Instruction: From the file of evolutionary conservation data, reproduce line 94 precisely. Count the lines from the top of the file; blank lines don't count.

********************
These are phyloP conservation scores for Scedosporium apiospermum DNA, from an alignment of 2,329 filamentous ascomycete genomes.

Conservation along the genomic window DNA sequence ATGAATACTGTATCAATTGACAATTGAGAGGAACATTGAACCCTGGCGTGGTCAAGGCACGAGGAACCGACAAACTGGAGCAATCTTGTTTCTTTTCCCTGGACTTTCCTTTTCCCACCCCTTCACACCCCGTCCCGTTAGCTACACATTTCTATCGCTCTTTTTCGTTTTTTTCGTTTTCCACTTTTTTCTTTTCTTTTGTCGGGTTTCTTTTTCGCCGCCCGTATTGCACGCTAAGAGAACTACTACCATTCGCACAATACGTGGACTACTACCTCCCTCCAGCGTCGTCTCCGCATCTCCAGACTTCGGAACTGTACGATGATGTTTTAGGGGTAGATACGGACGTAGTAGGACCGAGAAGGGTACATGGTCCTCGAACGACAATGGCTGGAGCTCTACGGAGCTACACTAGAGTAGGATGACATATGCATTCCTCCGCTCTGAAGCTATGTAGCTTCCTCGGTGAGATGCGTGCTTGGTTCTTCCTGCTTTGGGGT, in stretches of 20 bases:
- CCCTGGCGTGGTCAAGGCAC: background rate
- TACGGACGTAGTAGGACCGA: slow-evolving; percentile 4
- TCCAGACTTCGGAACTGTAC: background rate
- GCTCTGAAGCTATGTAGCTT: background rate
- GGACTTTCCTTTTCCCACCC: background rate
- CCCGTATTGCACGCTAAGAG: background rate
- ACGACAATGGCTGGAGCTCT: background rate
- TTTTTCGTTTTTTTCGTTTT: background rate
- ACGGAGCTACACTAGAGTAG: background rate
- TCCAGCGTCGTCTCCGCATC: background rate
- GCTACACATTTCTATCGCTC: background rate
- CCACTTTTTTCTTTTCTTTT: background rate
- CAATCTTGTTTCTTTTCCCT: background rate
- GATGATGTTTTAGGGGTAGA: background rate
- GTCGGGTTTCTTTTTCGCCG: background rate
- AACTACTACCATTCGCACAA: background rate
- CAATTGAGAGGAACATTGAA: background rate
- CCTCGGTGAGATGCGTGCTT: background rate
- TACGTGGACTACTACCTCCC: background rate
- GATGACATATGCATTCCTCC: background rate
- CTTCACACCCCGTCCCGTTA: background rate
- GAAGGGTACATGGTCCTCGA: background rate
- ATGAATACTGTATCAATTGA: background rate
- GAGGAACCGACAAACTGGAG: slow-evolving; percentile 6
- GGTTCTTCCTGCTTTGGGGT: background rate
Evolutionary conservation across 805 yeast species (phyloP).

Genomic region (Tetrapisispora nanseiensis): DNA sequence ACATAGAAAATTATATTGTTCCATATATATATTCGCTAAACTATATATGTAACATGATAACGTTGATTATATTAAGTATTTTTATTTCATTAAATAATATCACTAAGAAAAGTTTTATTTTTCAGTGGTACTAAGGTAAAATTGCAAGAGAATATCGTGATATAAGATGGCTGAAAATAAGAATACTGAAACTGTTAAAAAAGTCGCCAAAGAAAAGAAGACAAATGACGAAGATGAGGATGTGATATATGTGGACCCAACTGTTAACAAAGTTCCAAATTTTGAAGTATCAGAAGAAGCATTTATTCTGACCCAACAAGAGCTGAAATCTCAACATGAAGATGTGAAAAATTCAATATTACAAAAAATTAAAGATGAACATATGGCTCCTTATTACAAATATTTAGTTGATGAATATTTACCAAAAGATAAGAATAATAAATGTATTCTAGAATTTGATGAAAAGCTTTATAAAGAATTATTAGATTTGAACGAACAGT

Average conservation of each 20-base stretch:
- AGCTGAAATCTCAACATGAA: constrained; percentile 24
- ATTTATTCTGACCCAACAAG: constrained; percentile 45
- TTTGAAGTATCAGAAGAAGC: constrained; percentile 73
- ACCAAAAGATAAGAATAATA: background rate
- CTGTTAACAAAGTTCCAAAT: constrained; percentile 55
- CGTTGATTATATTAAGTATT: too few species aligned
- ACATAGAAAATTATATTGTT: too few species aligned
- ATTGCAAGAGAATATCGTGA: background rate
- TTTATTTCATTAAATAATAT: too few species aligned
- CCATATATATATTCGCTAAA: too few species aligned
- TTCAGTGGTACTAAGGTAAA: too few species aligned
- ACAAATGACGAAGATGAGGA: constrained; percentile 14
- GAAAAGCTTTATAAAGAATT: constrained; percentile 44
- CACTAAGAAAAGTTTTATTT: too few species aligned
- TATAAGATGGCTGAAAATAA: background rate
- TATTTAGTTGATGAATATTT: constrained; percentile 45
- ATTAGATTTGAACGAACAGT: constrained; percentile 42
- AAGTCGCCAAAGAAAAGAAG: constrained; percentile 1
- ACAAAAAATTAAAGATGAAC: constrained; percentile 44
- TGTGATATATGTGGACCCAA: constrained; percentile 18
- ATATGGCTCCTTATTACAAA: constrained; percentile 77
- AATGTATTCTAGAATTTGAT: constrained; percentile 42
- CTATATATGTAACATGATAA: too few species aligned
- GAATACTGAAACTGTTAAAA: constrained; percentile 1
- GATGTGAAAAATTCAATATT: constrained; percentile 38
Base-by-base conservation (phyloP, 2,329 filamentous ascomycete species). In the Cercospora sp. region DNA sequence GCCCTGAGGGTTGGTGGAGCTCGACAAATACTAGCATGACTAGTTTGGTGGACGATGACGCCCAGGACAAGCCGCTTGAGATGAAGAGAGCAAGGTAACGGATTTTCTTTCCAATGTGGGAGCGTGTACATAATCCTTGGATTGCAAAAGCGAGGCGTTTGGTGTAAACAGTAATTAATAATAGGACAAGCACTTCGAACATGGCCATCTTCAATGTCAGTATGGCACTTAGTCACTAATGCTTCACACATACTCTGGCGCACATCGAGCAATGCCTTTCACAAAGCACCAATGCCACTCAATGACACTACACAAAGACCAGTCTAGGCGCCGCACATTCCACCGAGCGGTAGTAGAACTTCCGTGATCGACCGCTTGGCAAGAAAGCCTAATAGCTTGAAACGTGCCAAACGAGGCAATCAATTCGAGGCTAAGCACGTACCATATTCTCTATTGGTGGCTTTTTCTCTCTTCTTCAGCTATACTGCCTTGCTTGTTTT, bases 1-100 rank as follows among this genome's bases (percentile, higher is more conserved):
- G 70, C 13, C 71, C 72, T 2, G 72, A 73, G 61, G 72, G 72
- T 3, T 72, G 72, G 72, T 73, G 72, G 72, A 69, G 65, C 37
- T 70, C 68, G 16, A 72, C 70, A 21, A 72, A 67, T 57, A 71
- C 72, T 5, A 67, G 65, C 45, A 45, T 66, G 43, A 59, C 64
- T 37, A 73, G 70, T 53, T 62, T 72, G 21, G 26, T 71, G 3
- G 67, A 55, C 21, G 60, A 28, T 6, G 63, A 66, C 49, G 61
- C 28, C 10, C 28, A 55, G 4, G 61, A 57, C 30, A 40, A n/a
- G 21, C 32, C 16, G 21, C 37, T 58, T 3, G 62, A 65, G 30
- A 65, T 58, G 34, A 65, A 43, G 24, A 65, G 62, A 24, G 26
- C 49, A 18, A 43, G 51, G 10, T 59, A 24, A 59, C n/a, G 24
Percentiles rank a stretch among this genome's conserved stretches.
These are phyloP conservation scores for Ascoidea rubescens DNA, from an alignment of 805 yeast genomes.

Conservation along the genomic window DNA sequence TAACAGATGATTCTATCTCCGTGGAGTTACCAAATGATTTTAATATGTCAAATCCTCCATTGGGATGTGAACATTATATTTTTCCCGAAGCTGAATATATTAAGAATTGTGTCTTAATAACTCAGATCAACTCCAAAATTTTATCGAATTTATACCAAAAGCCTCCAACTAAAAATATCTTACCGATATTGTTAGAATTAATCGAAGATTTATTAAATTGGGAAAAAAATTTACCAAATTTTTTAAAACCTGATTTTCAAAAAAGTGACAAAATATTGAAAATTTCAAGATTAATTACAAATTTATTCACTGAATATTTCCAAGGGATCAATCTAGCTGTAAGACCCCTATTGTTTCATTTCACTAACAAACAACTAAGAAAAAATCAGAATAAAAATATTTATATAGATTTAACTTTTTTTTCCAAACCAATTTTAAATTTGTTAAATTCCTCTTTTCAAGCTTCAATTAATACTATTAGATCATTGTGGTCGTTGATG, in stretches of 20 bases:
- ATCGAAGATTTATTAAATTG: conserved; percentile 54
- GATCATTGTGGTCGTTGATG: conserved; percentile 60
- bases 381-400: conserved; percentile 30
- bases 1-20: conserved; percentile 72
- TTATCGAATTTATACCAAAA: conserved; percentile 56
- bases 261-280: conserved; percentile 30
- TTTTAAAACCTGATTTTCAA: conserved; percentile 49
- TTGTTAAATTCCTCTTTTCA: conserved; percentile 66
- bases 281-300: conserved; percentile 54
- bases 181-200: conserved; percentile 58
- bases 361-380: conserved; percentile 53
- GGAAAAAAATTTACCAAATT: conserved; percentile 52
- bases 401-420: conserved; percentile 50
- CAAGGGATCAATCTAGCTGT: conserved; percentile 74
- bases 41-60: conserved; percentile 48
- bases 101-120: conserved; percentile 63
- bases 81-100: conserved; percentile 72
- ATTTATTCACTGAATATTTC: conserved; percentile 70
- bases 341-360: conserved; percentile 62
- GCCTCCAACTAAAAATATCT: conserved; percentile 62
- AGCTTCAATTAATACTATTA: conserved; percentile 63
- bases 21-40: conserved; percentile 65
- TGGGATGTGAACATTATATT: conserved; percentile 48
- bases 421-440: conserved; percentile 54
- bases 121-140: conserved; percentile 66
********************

- bases 121-140: conserved; percentile 66